Building blocks for success with elephants

Building blocks for success with elephants

Teacher readiness series #5

I’m not nearly as concerned about student readiness for school as I am about teacher readiness.  As teachers we want our students to be successful.  Part of their success will be our planning activities in such a way that the activity or learning makes sense and works for our students as well as for us.  We will focus on particular activities in the next article.  In this article we will talk about the elephant in the room.  The elephant in every classroom is the atmosphere for accomplishment that we create for our students by our own habits and our unique approach to learning and classroom management.  I will refer to myself as the elephant in my classroom.  Whether you adopt this perspective of yourself may depend on what you think after reading the rest of this article.

As the elephant in the room I bring in a boatload of habits and approaches that I may have never thought about.  All of these habits and approaches have a definite effect on the learning atmosphere.  Does my classroom seem loud?  Some of us as teachers don’t realize that the louder we are, the louder our students are.    My experience has shown me that my students will tend to be, on average, a bit louder than I am.  Our natural response to get our students attention is to shout over the hubbub.  My experience has also shown me, that especially with primary students, the way to get attention is to lower your voice or use a novel voice.  When this happens, students tend to quiet down and tune in to hear what is going on.

Another example is that in some ways I enjoy flying by the seat of my pants, and if I am a not careful, I can have a classroom that looks like we are all flying by the seat of our pants.  One common problem in this approach is that we often don’t actually see if projects work before we do them.  We have a set of instructions, we have a set of materials, what could go wrong?  So without having ever done the activity we launch, only to find there are steps out of sequence and the class disintegrates into “Mr. Doughty, I can’t…I can’t….I can’t…”  15 minutes later we ditch the project to listen to a book with the learning goal torpedoed and sunk.

Please imagine for a moment that our classroom is a reflection of us as teachers.  This shouldn’t be hard as there is a neurological basis for this in that we have a group of neurons in our brains called mirror neurons.  Just like they sound, these neurons create the ability and the tendency for children to mirror or mimic what they see.  Take a moment to reflect, does my class seem disorganized?  If so, consider what does my desk look like?  Is my classroom louder than I would like?  How loud am I?  Do my students bend the important rules?   Am I an important rule bender?  Are my students critical of each other?  Am I critical of certain students?  Many of us would respond, “I never criticize my students.”  Note that I didn’t specify in the classroom.  Too many of us are critical of our students away from our classroom, and that creates an attitude within us, and no matter how we try to hide that attitude in the classroom, it still shows in subtle ways.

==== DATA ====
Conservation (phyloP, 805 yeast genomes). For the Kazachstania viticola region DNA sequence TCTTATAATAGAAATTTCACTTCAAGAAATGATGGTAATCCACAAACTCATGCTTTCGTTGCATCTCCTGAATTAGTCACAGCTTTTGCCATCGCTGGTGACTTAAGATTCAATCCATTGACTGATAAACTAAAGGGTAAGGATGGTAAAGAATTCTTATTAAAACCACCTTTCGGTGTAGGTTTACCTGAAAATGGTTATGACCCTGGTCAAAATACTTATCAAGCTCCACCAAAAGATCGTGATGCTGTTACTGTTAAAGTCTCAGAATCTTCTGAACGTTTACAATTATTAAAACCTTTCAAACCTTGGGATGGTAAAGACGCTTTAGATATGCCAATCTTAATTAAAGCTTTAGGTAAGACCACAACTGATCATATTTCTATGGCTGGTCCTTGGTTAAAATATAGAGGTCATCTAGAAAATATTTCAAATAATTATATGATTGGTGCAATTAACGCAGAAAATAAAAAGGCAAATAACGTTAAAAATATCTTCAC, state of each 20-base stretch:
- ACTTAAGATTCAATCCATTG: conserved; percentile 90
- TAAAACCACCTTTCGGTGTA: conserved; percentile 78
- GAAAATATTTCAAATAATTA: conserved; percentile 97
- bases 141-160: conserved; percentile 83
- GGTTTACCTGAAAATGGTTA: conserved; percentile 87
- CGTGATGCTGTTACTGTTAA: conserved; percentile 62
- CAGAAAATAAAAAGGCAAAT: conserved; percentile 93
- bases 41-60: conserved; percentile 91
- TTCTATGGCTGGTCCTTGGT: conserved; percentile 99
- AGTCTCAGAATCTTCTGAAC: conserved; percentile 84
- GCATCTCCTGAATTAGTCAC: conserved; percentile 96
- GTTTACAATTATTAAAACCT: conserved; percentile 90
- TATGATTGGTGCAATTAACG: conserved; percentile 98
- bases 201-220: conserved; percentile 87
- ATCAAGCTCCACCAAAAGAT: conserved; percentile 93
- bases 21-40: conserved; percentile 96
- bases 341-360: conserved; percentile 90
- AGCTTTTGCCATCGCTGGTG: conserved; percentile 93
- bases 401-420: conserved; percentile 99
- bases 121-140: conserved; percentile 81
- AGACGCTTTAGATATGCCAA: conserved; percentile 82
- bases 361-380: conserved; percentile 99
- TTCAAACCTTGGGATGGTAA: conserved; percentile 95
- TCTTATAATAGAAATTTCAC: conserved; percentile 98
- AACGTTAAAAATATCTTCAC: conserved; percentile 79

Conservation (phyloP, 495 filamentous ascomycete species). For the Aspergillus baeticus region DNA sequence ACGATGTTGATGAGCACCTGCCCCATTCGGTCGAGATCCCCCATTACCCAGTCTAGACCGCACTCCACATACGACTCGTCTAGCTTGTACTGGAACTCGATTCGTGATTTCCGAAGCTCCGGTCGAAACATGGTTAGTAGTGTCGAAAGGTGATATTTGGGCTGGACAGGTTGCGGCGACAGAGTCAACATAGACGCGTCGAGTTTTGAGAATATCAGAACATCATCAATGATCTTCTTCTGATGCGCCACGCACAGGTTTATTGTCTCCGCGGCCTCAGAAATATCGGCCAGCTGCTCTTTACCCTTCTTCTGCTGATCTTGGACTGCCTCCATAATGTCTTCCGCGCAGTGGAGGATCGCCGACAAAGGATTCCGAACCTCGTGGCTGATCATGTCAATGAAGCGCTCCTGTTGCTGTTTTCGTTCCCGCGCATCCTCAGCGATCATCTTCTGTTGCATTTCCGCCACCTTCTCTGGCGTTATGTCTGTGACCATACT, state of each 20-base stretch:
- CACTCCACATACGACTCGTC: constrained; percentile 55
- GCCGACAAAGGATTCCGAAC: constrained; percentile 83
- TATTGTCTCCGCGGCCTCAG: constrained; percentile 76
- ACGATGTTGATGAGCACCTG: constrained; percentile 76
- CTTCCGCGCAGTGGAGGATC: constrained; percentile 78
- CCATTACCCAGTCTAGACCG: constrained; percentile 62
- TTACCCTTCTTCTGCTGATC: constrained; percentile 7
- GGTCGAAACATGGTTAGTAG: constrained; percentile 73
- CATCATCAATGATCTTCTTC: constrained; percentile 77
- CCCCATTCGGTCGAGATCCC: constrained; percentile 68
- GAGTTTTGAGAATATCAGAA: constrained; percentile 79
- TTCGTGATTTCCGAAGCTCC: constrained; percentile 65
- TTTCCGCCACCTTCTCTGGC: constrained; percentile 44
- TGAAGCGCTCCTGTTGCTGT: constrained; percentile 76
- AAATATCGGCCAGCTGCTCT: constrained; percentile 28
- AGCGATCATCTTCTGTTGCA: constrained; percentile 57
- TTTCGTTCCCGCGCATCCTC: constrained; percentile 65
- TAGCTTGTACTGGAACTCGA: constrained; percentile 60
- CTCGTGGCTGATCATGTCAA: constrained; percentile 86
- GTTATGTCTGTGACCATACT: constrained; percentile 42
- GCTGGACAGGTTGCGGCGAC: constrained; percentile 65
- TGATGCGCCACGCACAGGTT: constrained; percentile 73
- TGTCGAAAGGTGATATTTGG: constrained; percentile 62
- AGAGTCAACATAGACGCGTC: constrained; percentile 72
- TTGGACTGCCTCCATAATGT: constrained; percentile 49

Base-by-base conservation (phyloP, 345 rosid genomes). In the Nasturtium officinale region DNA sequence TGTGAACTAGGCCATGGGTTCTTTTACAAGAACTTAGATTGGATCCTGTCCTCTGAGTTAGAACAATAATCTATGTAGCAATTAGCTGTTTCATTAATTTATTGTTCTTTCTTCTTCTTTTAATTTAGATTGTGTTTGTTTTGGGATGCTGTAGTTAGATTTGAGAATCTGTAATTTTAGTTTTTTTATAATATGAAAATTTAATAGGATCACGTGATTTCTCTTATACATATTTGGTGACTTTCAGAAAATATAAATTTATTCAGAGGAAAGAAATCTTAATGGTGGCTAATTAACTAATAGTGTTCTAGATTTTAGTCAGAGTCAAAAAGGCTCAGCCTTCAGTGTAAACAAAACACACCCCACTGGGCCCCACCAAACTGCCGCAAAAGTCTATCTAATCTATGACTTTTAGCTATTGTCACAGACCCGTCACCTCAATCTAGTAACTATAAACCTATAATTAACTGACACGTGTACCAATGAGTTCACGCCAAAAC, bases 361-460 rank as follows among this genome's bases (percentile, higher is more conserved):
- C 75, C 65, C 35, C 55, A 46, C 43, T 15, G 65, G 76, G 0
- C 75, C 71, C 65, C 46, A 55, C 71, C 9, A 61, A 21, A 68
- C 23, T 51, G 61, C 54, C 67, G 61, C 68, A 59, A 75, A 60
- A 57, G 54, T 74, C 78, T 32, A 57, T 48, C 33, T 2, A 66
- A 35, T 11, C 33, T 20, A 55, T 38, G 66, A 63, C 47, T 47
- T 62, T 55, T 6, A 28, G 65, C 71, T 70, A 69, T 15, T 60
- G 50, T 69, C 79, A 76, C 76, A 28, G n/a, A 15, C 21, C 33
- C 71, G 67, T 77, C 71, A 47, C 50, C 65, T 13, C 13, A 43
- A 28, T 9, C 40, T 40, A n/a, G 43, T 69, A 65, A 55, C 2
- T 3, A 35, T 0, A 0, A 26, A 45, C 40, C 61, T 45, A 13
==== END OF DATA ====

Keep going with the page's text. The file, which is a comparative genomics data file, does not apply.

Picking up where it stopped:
I feel very safe in saying that what you see in your students is in some ways a reflection of what you are showing them.  This is the elephant in the room.  As teachers we almost never ask our students to critique us, and we don’t often think about how our habits affect student learning in our classroom.  Because of this our unique habits and approaches for teaching in the classroom (which have huge influence) rarely get talked about, which is the definition of the elephant in the room.

We should be unique in aspects of our teaching, and please don’t get lost in self-evaluation.  Being ourselves can be a great inspiration to particular students who are attracted to our style.  However we should take a glance in the mirror especially when we are bothered by some characteristic of our classroom.  It could be that we are contributing to our students’ problems, and in doing so we are limiting their success.  If we suspect that we might be a contributing cause, it might be good to ask a colleague for their opinion and advice.  If you ask the question demonstrating a sincere desire to learn, you might be pleasantly surprised at how much help your professional friends can provide.

Is it possible that at times you and I are the elephants in our classrooms?


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